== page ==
When it comes to battle, the design team and the fight coordinators did a very nice job of keeping consistent with the stuff we’d already seen in modern-set Underworld films.  Therefore, while the werewolves fight fang and claw, the vampires still prefer to use blades and firearms – in this case, repeating crossbows.  And since there’s no such thing as PVC yet, Rhona Mitra goes into battle wearing chain mail under her leather corset, foreshadowing the look of a future Death Dealer while still keeping to the age.  Outside of duels, which are still polished, the battle sequences here are generally more chaotic than before, but that again is more in keeping with the nature of the era’s melee.  There’s also a nod made to the gothic horror of old, as the red sprays of blood are augmented to be just a little redder than they’d otherwise be under the blue tint: a classy tip of the hat to the Hammer style of filmmaking.

However, fun as the battles are, and as well played as the court politics of the vampires may be, they also betray the single greatest weakness of the Underworld franchise: the vampires just aren’t all that vampish.  If not for their aversion to sunlight , the occasional long jump, and their ability to heal wickedly fast, it would be easy to think of them as just a bunch of highly uptight humans.  There’s exactly one bite made by a vampire during the entire movie, and that’s as a means of interrogating another by tasting her blood.  The werewolves are definitely werewolves, but the vampires?  As with its predecessors, Underworld: Rise of the Lycans does little to present them as folklore monsters and instead focuses of the modernistic characterizations of vampires as gothic aristrocrats.  Werewolf fans are unlikely to care – after all, their monster of choice usually gets the short end of the story stick and doesn’t here – but for vampire fans, this may be a little off-putting.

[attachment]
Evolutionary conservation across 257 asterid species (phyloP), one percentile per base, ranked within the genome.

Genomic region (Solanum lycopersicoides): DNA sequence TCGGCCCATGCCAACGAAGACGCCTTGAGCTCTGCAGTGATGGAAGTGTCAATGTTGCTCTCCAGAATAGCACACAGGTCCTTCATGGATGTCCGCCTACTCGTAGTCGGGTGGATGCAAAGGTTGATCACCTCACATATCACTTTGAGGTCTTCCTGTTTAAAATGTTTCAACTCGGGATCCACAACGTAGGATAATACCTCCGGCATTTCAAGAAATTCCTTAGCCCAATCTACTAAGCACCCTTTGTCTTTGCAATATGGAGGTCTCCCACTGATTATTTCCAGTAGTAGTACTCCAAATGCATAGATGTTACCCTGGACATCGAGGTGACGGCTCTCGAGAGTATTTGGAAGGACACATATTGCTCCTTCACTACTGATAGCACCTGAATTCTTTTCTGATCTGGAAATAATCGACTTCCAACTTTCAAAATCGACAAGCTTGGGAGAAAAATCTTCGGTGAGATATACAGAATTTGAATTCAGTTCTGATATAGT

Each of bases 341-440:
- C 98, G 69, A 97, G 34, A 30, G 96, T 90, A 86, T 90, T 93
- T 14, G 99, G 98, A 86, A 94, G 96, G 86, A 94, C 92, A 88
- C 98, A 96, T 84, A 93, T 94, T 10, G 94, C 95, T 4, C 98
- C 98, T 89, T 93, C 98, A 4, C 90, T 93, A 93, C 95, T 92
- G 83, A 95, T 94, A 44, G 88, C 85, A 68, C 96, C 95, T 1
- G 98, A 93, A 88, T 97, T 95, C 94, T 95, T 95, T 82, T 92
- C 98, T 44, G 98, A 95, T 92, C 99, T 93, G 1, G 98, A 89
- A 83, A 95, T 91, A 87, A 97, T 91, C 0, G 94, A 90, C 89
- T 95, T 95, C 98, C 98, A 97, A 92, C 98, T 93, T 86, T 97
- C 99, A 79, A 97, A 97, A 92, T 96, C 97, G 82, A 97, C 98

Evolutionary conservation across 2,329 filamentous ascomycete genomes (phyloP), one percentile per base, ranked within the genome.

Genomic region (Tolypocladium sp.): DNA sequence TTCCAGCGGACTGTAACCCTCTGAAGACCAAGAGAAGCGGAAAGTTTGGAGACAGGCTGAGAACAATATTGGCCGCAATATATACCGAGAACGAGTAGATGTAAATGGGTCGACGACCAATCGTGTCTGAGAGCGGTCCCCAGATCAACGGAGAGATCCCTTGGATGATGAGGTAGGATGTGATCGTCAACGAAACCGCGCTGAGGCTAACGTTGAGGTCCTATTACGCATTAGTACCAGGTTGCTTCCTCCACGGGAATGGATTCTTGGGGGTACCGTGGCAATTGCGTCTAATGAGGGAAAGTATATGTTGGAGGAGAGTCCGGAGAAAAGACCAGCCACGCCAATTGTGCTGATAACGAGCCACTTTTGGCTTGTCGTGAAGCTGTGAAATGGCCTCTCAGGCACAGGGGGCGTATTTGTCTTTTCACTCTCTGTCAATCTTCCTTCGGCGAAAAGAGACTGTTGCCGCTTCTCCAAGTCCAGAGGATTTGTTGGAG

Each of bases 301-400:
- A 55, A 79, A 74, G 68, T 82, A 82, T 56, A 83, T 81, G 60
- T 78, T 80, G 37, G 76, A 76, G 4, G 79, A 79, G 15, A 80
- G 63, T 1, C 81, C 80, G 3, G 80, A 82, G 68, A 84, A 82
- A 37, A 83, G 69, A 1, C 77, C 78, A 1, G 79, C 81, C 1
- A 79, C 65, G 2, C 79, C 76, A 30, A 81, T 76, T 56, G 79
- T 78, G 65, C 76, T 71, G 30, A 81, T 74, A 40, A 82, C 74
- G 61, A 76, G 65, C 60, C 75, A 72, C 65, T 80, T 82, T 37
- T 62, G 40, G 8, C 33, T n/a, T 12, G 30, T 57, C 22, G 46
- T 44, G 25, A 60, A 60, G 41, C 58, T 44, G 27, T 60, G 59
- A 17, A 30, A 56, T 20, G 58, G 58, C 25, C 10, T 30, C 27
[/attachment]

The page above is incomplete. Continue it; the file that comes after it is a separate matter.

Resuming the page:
Also off-putting is a detail missed by the movie’s otherwise unusually meticulous continuity cops: Rhona Mitra’s contacts.  One of the telltales for any vampire in the Underworld series is that their eyes turn ice blue and stay that way, but Mitra seems to have consistently forgotten to put her contacts in, and others forgot to remind her.  It may seem like a small thing, but the resulting on again/off again eye color is in fact very distracting.

Beyond that, though, there’s really little to complain about with regard to Underworld: Rise of the Lycans.  Taken either as a prequel to the events of Underworld and Underworld: Evolution or as a standalone film, it proves to be a very entertaining way to spend an hour and a half, and a rare Dark Ages treat.

Bottom line, even if it had nothing else going for it, Underworld: Rise of the Lycans would have been worth the time for the performances of Bill Nighy and Michael Sheen alone, but with all of the other goodies it brings along (and despite its generally unvampish vampires), it’s got more than enough revisit value to be worth owning.

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- Reviewed by Ziggy Berkeley, January, 2012


You can email Ziggy at ziggy@cinemaontherocks.com. You can also find us on Facebook.